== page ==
“It’s just mostly weed – and you know weed, it’s lesser harmful than cigarettes. It’s all cool, it’s in good fun,” says a 19-year-old girl, who regularly ‘smokes up’ with her friends in her colony post 11:00 p.m., once the lights are out. “It’s a ‘harmless high’ and no one’s really getting hurt. Google it!” adds her equally misinformed 20-year-old boyfriend, from another colony, not too far away.

Numerous adults who notice this ‘baug culture’ try tipping off parents but are usually warded off. “The parents feel offended, as if we are accusing them of being bad parents. We end up souring our friendships in the baug so it’s best to stay quiet,” said an elderly gentleman, who tried telling his neighbor that he had spotted his daughter smoking a ‘joint’ in a group, late night. Another woman said, “My friend of over a decade accused me of being jealous, as her son was scoring higher marks than mine was, when I told her! Now it’s quite awkward as we have stopped even acknowledging each other!” “My friends turned around and asked me to get lost, saying their son is a navar and doesn’t even touch cigarettes, leave alone drugs!” shared yet another.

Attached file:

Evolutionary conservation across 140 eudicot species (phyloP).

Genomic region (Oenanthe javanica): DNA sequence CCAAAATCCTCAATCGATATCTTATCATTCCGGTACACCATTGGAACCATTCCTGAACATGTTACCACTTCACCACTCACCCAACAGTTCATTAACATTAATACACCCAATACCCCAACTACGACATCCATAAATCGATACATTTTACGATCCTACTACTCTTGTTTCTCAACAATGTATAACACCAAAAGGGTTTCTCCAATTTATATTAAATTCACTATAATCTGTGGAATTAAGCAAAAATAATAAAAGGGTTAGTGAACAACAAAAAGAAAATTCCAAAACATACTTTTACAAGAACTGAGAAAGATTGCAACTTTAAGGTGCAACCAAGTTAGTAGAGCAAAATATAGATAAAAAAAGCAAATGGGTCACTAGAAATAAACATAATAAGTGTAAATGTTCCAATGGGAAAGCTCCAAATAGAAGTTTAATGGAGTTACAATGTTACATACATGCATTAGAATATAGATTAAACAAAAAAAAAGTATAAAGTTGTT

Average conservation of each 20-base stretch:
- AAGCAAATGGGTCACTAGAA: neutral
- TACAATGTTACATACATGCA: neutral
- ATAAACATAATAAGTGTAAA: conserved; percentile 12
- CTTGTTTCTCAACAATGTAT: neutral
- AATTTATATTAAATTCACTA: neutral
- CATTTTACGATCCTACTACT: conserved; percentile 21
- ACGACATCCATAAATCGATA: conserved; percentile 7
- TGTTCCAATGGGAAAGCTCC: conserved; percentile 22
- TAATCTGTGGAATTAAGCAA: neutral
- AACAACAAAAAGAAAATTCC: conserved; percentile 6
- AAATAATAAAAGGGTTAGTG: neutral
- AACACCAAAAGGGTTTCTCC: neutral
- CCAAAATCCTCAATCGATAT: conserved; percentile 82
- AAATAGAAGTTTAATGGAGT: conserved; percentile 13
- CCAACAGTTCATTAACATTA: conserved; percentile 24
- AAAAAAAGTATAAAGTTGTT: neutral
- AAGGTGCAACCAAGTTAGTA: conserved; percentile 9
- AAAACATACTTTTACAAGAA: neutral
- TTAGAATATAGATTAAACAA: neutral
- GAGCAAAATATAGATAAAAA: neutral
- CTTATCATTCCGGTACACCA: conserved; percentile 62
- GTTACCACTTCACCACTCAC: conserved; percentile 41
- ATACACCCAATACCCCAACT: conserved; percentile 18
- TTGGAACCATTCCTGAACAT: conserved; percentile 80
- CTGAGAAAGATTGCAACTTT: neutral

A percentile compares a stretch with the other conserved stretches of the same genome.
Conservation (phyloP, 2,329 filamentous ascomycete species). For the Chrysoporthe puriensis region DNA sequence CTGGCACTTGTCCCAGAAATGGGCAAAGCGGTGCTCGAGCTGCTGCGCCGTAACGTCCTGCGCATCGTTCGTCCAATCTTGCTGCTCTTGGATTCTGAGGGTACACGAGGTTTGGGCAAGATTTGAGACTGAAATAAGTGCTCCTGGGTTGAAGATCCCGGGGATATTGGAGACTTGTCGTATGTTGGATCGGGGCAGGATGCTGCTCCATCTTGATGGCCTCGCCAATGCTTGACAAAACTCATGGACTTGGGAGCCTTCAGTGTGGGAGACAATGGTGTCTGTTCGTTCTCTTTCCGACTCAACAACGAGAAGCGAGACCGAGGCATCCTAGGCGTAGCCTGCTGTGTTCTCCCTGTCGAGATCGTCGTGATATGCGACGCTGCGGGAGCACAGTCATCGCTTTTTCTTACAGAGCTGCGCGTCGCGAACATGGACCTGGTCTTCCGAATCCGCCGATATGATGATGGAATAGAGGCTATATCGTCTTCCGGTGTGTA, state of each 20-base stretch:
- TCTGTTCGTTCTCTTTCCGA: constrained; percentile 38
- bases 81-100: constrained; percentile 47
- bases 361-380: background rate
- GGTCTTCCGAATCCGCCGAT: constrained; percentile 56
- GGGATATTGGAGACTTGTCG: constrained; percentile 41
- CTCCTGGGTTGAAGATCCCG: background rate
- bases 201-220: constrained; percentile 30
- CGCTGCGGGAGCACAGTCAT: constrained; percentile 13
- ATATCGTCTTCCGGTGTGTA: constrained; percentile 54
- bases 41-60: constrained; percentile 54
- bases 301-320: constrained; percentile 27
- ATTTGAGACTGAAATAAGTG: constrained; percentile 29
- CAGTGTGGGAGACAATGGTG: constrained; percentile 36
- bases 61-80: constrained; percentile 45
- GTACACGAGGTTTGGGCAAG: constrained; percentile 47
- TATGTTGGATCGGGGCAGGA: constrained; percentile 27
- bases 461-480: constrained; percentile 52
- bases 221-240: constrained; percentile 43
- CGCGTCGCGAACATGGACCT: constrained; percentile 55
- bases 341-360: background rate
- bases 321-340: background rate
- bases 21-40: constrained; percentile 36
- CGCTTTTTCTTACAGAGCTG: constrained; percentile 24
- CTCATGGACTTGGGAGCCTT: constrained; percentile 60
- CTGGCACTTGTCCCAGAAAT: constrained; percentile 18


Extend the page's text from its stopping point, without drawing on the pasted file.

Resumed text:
Friends, it’s time to wake up and smell the marijuana – the most commonly used drug by teens and adults, in colleges (even schools!), parties… and yes, very much in our own Baugs and alleys! Marijuana has numerous slangs including ‘weed’, ‘grass’ and ‘pot’ – it’s a green, brown or gray mix of dried, crumbled leaves from the marijuana plant, which can be rolled up and smoked like a cigarette (‘joint’) or a cigar (‘blunt’). It can also be consumed in food. ‘Smoking up’ or ‘rolling joints’ is rampant amongst most of the youth in our community, some starting as early as 14 years of age!

“It’s easily available and affordable,” explains a 17-year old, upon being asked why this generation can’t seem to get enough of it. “It’s the cool factor for most. In schools we’re more accountable and over-protected but with college comes freedom. Weed is the preferred choice as it’s cheap and there are no give-away bodily marks that are usually caused by acid-users (LSD) who use syringes.”